NAUGATUCK — The borough’s campaign to raise some $500,000 in private monies to offset the cost of installing synthetic turn at the high school’s main athletic field is officially underway.
The Naugatuck Economic Development Corporation agreed Monday to allow the ad hoc Turf 2015 Committee use of the NEDC’s non-profit status throughout its canvassing for and collection of donations from local residents and businesses.
NEDC CEO Dave Prendergast said the Turf 2015 Committee would have otherwise had to endure the arduous and potentially expensive process of incorporation.
“It’s relatively expensive to create non-profit corporations,” he said, “and these are single-function types of things, so [the Turf 2015 Committee] would eat up a significant amount of their fundraising trying to get incorporated.
“They’d be prevented, also, from being able to fundraise,” without tax-exempt, non-profit status, he continued. “They couldn’t honestly go to people and say, ‘This is a non-taxable, charitable contribution that will be tax-deductible.’”
The NEDC’s responsibility is only to make sure the Turf 2015 Committee’s fundraising stays on track and the numbers square up.
It’s no different, Prendergast said, than the role the NEDC filled on behalf of the Davis Auditorium Restoration Committee between 2004 and 2006.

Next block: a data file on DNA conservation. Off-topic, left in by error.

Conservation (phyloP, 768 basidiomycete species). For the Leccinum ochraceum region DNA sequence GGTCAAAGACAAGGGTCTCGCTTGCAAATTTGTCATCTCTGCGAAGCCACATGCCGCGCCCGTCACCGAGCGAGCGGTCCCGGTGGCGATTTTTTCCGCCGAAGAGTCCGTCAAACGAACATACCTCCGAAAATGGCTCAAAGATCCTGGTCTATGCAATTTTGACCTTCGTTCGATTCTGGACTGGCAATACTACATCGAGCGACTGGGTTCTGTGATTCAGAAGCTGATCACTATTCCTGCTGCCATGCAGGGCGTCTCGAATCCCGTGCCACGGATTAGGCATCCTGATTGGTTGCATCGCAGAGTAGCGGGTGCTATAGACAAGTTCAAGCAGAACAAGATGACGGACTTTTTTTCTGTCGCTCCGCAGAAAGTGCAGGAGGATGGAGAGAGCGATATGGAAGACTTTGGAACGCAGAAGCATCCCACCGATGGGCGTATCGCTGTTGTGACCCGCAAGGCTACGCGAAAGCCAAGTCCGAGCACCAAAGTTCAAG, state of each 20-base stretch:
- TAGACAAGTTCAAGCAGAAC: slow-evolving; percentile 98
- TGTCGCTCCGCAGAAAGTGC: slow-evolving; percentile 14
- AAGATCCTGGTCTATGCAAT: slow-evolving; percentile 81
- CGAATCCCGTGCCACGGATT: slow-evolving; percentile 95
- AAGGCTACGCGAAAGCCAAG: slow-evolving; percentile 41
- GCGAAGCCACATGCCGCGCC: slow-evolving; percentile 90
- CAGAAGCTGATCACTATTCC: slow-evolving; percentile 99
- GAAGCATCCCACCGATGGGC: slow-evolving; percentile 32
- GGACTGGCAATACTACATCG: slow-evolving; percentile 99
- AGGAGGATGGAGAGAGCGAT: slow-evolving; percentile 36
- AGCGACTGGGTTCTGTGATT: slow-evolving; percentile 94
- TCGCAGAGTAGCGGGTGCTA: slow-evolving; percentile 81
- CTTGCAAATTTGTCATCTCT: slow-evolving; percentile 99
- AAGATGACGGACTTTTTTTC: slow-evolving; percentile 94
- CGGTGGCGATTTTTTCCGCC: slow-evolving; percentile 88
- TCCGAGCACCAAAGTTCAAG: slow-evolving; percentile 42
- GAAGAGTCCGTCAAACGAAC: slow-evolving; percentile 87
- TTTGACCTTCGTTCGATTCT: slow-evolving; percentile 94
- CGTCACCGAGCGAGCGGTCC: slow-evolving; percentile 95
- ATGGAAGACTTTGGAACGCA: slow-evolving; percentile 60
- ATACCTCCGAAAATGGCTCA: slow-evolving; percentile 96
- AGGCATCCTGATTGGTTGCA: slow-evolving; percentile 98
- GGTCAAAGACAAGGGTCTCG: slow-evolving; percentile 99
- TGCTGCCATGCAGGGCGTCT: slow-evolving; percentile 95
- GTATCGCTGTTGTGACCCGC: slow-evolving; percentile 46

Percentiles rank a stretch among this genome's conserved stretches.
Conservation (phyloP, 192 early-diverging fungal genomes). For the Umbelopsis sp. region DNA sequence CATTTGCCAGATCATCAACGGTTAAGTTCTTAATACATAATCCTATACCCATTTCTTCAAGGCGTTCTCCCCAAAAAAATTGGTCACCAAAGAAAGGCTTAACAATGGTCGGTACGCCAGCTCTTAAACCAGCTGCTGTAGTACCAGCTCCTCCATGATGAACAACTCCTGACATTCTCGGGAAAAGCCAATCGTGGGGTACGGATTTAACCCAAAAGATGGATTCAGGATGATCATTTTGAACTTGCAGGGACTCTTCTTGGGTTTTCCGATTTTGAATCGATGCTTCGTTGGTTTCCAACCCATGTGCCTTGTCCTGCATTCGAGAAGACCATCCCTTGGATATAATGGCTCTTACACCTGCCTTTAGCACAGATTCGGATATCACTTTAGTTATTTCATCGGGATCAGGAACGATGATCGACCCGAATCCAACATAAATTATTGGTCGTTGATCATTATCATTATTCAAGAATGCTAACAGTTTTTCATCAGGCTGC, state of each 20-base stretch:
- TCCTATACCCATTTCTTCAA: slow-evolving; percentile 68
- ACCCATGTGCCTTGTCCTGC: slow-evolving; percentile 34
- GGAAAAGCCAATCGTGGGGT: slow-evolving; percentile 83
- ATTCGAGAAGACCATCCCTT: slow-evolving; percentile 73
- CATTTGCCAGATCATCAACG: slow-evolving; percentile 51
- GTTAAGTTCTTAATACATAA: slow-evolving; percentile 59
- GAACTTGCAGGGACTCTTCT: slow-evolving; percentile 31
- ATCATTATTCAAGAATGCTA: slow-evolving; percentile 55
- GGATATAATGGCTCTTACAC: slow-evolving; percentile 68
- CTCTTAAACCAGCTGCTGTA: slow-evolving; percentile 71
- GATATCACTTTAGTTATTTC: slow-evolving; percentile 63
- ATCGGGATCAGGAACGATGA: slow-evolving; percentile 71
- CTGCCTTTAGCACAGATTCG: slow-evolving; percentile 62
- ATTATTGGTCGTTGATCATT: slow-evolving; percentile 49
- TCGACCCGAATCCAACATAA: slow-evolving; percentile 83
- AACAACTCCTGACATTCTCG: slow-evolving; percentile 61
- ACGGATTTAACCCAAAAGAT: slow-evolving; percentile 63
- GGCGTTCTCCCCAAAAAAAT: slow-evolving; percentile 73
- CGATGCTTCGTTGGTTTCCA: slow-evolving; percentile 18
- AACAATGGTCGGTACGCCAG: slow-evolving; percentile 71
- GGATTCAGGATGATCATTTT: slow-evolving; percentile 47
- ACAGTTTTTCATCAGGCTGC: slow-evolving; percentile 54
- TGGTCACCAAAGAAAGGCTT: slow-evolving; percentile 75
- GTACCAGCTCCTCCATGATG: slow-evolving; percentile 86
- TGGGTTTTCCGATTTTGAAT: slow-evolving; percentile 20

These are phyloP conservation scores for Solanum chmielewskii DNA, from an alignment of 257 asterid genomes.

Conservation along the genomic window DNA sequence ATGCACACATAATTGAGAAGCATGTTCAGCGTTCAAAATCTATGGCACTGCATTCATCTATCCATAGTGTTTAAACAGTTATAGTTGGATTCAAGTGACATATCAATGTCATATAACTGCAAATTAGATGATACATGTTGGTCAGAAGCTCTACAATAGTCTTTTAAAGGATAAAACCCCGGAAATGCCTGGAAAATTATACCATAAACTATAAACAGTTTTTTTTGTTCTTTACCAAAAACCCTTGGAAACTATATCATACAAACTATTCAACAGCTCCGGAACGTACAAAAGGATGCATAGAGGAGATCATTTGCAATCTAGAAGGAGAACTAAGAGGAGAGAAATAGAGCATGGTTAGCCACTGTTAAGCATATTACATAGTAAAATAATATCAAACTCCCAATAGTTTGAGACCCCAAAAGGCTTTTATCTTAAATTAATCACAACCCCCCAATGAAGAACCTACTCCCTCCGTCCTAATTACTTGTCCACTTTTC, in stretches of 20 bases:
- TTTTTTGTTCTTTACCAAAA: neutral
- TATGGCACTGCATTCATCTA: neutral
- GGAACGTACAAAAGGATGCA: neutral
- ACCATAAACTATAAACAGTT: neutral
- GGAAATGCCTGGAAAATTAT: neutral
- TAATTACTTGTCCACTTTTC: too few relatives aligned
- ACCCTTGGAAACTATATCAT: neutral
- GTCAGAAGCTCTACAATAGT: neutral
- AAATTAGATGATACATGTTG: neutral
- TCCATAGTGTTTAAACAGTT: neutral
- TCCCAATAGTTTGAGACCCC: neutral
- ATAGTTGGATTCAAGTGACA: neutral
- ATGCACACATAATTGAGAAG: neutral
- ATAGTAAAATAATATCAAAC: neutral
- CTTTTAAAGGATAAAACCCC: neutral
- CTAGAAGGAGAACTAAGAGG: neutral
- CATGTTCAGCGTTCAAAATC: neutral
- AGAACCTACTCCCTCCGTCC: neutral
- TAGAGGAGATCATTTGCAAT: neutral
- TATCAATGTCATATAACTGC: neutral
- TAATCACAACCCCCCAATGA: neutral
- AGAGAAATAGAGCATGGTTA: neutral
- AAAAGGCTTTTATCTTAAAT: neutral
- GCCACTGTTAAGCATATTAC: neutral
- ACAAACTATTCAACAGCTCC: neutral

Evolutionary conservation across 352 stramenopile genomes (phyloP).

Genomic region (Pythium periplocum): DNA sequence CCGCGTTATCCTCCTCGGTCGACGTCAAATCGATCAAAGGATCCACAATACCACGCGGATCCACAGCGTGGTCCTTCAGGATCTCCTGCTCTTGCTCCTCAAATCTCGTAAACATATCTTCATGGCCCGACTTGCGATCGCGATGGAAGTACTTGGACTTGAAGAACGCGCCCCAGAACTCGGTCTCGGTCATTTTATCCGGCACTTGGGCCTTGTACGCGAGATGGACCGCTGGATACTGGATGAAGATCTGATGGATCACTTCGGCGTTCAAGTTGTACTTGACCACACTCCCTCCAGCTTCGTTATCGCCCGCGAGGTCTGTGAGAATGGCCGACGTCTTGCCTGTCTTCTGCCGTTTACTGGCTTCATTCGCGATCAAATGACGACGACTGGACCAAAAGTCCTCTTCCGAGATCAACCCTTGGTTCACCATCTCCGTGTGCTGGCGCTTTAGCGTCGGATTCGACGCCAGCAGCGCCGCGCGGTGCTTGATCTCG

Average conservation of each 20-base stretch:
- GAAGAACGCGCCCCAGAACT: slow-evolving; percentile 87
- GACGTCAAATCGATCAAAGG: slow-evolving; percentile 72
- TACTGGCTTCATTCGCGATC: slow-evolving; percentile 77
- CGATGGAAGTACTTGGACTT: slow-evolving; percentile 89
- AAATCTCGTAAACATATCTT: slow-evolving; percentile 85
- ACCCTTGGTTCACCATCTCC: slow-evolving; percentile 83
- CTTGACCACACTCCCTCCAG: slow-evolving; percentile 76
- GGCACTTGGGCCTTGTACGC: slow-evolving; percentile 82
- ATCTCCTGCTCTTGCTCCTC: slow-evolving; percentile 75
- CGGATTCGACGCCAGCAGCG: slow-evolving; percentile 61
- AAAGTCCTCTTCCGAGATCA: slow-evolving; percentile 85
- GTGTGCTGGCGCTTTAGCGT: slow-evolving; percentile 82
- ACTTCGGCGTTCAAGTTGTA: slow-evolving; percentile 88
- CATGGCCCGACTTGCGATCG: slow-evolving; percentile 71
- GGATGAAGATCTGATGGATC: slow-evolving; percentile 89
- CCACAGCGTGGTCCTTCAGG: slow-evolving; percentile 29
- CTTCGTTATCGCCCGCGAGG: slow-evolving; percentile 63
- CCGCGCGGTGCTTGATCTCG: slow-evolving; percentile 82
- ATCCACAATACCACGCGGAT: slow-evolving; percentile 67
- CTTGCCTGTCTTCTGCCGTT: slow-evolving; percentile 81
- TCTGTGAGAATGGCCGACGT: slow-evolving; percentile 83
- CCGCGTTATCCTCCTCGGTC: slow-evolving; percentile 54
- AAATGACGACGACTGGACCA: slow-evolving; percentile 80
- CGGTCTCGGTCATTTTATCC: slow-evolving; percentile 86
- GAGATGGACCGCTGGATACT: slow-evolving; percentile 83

Ed Carter, the mayor’s aide, has spearheaded the creation of a brick walkway leading from Naugatuck High School’s façade up to and, eventually, around the upper field, where football, baseball and softball games are held. Carter aims to sell bricks of two to three sizes (priced accordingly) to local individuals and families, have them inscribed with their names, and use the proceeds to offset the estimated $2.1 million cost of replacing the upper field with synthetic turf.
The borough hopes to secure state and/or federal grants to make up the difference.
Carter is hoping to reach out to community organizations like the local VFW Post, the Rotary Club, and sports booster clubs by allowing them to sell bricks and keep a fraction of the donations, based on how many they sell.
He’s also weighing a quarterly-payment option, wherein donors could pay for their bricks in four monthly installments over the course of a year.
Carter was still deciding between masonry suppliers, brick colors and inscription techniques Monday. He aims to have everything in order by March 20, when a walk-a-thon will be held at Veteran’s Field to benefit the turf program. He hopes to kick off the brick sales that day and install the walkway in the summer of 2011.